— Yuval Noah Harari, author of Sapiens and Homo Deus
3. I rarely need to deal with dinosaurs internally
Since young, I absolutely hate rules that are senseless and not backed up by good reasons.
I would often question school rules that made no sense: Why can’t we wear socks below ankles? Why must our fringe be above our eyebrows? Why is my teacher conducting class this way when another approach would give us better results?
This continued at work and I still remember how frustrated I was in one of my previous roles where an admin auntie did not want to accept my claims from Uber and Grab because other aunties told her it was more expensive than traditional taxis.
I feel it is just the nature of many Singaporean to fear taking risks; to follow the rules without questioning and to fear change.
In the technology sector, perhaps because many of these companies were young, I found that people were different and more like me.
They thought out of the box; did not do things because “that is the way it has been done” and always thought of the method that delivered the best long term and short term outcomes.
Naturally, I felt more comfortable working in such an environment and was able to thrive better and deliver more results.
Then again, not all technology companies are like that. I think a big part of it depends on your boss. There are still many people in Generation X who believes a model employee is one who comes before 9 and stays after 6, or who agrees with everything he or she says.
It also depends on your organization. You can call yourself a technology company but if you are still using paper clips, physical signatures, glue and paper to process claims and expenses… then perhaps it may just be an aspiration.
4. Many technology companies have great benefits and culture
Technology is a field where there is a high demand for talent. Due to competition for talent, firms tend to treat employees really well and create a great culture to retain and attract employees.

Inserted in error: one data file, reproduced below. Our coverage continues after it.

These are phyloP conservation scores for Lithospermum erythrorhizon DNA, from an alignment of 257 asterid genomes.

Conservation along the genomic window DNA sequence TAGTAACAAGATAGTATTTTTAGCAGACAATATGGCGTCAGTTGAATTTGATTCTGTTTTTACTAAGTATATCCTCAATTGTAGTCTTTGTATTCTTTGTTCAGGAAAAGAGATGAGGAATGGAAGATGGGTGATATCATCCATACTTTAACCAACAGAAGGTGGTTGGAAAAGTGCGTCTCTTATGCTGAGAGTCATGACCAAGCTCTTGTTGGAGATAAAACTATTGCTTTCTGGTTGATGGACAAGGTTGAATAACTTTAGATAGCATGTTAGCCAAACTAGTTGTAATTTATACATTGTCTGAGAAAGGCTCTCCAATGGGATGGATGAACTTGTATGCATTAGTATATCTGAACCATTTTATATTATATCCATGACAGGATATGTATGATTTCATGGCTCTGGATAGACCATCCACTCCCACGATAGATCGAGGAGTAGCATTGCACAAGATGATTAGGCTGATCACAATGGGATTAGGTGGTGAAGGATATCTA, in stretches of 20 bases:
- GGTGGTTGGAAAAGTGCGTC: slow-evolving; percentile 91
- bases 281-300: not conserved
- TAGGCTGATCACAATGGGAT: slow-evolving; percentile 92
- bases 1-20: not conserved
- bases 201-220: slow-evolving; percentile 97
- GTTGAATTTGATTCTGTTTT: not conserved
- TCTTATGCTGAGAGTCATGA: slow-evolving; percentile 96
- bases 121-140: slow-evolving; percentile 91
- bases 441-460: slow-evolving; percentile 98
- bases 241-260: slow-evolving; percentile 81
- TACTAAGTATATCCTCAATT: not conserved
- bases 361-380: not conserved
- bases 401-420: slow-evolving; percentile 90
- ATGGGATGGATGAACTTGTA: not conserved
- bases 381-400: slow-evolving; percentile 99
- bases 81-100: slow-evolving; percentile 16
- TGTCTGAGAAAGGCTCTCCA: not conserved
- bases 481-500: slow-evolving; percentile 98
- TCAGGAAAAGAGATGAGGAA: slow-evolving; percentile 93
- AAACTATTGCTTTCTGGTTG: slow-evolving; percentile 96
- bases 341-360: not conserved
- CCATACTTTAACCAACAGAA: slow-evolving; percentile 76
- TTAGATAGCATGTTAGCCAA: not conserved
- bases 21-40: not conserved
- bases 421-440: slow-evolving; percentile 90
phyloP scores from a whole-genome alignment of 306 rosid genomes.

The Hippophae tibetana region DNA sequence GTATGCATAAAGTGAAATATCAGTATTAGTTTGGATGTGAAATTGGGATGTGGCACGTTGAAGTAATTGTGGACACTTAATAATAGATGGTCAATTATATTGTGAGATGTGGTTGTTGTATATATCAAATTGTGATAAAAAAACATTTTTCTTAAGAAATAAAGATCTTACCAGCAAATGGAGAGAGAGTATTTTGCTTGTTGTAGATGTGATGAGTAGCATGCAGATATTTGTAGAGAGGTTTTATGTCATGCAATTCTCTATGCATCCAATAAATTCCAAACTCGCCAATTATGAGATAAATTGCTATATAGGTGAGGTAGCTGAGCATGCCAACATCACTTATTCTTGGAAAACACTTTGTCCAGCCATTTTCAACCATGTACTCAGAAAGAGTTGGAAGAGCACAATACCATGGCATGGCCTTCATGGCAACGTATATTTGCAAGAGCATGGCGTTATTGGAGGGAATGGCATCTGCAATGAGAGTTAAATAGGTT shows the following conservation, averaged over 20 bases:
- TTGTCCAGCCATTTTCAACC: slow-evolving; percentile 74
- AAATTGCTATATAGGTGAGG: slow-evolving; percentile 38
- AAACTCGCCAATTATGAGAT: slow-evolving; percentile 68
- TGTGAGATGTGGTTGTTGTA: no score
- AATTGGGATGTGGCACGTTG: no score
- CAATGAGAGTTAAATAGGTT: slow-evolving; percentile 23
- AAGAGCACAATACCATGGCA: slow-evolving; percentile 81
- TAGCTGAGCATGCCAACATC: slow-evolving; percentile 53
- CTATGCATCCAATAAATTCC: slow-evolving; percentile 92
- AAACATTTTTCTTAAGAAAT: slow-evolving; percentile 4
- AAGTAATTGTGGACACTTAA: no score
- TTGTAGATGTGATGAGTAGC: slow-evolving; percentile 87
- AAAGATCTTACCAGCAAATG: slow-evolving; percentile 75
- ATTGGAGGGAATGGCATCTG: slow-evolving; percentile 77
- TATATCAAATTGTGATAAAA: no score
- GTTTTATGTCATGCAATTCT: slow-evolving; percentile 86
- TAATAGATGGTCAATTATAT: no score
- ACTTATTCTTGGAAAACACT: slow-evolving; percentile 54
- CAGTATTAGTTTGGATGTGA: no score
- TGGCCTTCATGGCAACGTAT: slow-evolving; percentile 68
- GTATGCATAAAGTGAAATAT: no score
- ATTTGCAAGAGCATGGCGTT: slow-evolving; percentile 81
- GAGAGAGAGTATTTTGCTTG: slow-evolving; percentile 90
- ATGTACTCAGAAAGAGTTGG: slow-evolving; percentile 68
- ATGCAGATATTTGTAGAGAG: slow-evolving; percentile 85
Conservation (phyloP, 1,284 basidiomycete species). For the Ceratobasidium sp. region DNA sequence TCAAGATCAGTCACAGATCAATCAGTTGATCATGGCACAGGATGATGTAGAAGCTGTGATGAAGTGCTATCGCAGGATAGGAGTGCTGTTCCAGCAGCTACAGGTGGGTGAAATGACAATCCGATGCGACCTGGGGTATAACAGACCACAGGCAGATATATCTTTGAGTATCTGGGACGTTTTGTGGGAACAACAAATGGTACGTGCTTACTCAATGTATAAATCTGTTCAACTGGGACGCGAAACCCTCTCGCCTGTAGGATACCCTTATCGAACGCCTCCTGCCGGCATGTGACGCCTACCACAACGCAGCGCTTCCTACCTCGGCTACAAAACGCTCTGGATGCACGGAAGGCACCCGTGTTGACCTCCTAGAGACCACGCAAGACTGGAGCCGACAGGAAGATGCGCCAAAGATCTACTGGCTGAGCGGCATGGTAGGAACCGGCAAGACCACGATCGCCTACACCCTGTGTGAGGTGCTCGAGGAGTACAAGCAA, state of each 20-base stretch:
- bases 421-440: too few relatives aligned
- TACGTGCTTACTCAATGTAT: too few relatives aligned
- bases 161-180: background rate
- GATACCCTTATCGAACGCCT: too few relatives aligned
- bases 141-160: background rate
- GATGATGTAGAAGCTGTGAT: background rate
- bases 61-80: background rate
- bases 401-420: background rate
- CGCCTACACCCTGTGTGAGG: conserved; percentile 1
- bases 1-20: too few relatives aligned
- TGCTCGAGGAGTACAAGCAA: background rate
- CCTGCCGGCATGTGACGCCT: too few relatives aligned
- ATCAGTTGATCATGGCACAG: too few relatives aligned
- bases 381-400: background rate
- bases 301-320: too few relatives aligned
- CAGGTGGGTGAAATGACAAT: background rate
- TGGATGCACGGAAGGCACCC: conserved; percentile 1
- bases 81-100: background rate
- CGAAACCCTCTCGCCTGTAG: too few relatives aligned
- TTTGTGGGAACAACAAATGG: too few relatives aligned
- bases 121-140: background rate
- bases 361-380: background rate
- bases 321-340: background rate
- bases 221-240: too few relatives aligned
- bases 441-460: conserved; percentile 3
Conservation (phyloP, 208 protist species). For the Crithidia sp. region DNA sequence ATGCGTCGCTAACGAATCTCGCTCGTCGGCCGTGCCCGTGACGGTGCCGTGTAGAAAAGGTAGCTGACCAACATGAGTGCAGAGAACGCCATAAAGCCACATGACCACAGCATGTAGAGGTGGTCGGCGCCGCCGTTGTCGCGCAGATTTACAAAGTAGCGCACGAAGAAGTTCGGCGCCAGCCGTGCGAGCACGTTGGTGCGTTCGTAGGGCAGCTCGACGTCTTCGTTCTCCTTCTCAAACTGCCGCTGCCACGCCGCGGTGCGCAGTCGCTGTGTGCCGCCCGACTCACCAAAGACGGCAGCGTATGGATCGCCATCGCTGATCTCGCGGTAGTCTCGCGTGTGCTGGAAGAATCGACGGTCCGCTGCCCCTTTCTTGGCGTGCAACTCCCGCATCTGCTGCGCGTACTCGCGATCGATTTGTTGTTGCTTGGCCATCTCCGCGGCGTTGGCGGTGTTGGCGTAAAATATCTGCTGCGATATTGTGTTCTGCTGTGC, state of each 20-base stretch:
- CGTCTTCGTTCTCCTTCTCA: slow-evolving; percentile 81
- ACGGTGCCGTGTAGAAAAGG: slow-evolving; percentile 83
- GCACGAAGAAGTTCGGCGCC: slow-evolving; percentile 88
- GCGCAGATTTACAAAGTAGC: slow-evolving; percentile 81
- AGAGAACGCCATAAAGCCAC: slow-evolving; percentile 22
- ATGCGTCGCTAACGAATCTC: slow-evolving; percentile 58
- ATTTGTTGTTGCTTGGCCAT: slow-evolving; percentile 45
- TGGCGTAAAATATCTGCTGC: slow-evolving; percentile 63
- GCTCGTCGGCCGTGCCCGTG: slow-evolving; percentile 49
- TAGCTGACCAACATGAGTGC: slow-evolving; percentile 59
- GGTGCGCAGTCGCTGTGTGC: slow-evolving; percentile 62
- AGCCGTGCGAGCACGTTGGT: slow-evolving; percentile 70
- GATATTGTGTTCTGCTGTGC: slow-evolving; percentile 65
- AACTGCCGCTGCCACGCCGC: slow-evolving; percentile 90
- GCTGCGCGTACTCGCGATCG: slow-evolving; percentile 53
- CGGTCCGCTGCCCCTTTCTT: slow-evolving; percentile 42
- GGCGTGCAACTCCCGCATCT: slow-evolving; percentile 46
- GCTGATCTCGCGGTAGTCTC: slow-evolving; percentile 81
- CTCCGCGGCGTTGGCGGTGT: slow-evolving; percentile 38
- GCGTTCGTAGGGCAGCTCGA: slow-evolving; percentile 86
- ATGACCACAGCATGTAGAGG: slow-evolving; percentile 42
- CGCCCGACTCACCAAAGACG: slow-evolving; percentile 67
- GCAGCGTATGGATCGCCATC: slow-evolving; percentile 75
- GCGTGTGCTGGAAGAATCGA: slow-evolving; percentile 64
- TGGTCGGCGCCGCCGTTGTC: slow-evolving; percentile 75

Take a look at the top 10 employers in Singapore (above), 6 out of them are technology companies. The numbers have stayed pretty much consistent for the past few years.
They may also offer more perks such as equal maternity/paternity leave; 20 days of annual leave, flexible working arrangements and stock options. In fact, AirBnB who gives staff a travel allowance of $2,000 towards their holidays.
Some studies fear that giving more benefits and flexibility can encourage laziness. However, that is not the case.
According to one study by PGi, 82 percent of telecommuters reported lower stress levels and 80 percent of employees reported higher morale when working from home
In addition to greater productivity, such measures can encourage loyalty and going the extra mile.
When an employee feels like a relationship is transactional, meaning to say “I am here to exchange my labour and output for a monthly wage”, they will draw a clear line between work and life.
However, in situations where I felt like my company and boss has done quite a lot for me, I feel motivated to stay late or even do some work on weekends willingly and without any complaints.
Then again, not all tech companies have great culture and I urge you to do your due diligence online before applying.
What some have observed in the tech scene is the false promise of meaningful work to young people who desperately want to be doing meaningful work, but who are really just making a couple of people very, very wealthy.
The “cult-like” culture makes it easy to exploit millennials who are underpaid and overworked, while all of the IPO gold goes straight into the pockets of VCs and the management.
5. Tech companies tend to be progressive
In general, most technology companies tend to be more liberal and as a result, have a more progressive culture.
I believe this is because firstly, many technology companies global headquarters are located in liberal places such as California.
Furthermore, a technology company’s employees also tend to be highly educated and there’s a correlation between education and progressive political views.
As a result, discrimination frowned upon and many strive to uphold equal rights, equal pay and equal opportunity.
Due to support from leadership, employees can openly discuss and champion issues that could be controversial in other companies such as LGBT issues; Women Rights and environmental concerns.
I used to think that this was not important. I thought to myself “I come to work to earn money, why do I need all these ‘extra’ things?”
However, I think it kind of instills a sense of pride when you see your company not just care about profits but also care about making this world a better place.
Of course, not all technology companies are like that. It really depends on the leadership of that organization.
The extent to which they champion such causes may vary. For instance, one company may simply send an email wishing everyone “Happy International Women’s Day!” or give out flowers and chocolates versus another who makes real change by closing the gender pay gap and giving the same parental leave regardless of gender.
Ending off, I am not saying you should work in technology but more of sharing my reasons on why I see myself in this field in the long term.
If you’re looking for an industry that’s growing, and one in which you can grow your career, I hope that you too would consider working in tech. 🙂